What has been some of your favorite live music events with your CI?

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Thanks Mary Beth - it costs $$$$$ to download journals. Are you able to tell me quickly if Charles Limb has made any note of the LIVE music phenomenon? That's the key question! 

I like solo LIVE music performances where there is only 1 instrument for example. Acoustic guitar is amazing. I did attend a symphony orchestra that played Handel's Messiah! What was remarkable was that I could even hear the tiny drum rolls that is played only for about 20 secs max throughout the 2 hr performance! Still very new to the LIVE music world so not much for me to share right now. Just acquired Cochlear's "Hope Notes" product that is designed to help CI recipients to make the most of the music.

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Hi @Geoff Read! I love live music also. I attend a lot of concerts, mainly classical. I enjoyed Messiah at York Minster (UK) very much. The resonance of the enormous choir and orchestra in that amazing space (all the stone) was incredible. I play a woodwind instrument (clarinet) and enjoy woodwind concerts as well. These instruments in particular are very resonant. I think the spaces in which such concerts take place is really important. The last woodwind concert I went to was at my old university, and the concert hall is set up in a way that maximises acoustics, with a round angular shape and lots of wood. You can see the interior here: https://www.google.co.uk/search?q=jack+lyons+concert+hall+york&source=lnms&tbm=isch&sa=X&ved=0ahUKEwiIz8mRt9bfAhW8SBUIHSduA54Q_AUIDygC&biw=1536&bih=723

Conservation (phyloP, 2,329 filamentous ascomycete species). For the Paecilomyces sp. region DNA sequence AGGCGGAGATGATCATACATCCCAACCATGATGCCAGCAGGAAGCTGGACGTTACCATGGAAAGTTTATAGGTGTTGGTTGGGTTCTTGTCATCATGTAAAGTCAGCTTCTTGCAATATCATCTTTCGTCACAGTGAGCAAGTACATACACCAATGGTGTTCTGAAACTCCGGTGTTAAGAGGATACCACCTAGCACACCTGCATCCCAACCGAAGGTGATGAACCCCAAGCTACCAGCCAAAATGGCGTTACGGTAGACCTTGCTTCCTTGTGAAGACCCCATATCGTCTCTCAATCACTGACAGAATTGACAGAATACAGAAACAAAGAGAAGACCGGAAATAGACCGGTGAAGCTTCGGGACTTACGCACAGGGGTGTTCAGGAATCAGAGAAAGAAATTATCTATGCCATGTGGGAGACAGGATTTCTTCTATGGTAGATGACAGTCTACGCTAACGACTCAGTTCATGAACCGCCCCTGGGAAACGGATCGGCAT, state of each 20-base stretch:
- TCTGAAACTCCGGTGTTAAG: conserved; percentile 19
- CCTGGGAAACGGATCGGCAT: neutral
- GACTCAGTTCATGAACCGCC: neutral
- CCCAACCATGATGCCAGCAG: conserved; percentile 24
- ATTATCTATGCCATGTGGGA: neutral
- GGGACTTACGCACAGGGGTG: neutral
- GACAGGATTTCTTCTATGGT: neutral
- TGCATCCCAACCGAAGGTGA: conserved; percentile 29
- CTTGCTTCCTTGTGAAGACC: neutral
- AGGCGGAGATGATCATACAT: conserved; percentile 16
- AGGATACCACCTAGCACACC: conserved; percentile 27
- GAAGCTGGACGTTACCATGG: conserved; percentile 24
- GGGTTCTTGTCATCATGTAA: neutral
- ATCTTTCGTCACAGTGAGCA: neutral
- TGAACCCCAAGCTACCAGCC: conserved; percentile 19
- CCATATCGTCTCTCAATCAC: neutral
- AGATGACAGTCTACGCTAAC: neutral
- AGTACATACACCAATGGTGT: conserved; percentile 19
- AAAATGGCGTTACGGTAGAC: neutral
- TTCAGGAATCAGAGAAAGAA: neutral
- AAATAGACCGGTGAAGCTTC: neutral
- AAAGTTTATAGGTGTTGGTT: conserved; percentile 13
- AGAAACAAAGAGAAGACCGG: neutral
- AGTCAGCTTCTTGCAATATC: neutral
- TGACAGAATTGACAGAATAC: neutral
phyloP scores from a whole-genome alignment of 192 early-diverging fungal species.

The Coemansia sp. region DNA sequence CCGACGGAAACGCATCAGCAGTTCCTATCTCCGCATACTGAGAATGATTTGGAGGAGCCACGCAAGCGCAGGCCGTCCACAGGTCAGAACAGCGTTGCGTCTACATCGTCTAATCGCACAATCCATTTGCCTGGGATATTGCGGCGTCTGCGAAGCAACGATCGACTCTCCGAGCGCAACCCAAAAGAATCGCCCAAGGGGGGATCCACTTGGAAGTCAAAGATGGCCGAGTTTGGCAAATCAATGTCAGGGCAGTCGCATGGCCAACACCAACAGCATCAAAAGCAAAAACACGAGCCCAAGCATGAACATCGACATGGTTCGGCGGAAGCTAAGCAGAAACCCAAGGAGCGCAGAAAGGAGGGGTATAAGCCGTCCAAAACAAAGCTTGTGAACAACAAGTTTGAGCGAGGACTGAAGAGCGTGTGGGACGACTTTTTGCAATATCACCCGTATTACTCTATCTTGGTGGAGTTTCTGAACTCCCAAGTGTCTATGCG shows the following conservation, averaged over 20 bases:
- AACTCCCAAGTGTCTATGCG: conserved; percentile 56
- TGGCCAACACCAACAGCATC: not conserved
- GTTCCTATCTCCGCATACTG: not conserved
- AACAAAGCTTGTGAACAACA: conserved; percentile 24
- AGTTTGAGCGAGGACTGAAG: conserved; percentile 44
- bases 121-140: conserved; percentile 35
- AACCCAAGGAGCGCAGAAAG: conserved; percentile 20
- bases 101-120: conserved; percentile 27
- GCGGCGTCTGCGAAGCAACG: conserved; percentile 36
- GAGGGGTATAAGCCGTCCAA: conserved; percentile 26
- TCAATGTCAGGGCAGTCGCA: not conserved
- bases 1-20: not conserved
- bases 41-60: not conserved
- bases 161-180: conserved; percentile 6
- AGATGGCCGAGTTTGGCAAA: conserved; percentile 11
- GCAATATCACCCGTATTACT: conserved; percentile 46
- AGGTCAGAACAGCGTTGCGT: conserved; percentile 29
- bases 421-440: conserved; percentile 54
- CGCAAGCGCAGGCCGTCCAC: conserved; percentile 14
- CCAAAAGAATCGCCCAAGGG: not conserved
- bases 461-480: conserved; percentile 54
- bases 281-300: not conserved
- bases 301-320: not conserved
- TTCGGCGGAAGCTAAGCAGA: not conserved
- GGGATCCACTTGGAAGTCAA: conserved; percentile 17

I will let you know when the proceedings from the Music and Cochlear Implants symposium are published. There were many interesting talks, and one covered what makes music so satisfying to listen to (factors like harmony, melody, suspense, emotion, timbre) which you may be able to correlate with live music experiences. The next symposium will be in 2020 - perhaps you should suggest a session topic! I found that many of the researchers were surprised by how much we CI participants enjoyed (and were competent in reading/playing) music... http://www.implantsandmusic.net/

Another note (I work in academic publishing). You can retrieve a lot of peer-reviewed academic literature for free these days. Try sites like http://gettheresearch.org/ or https://unpaywall.org/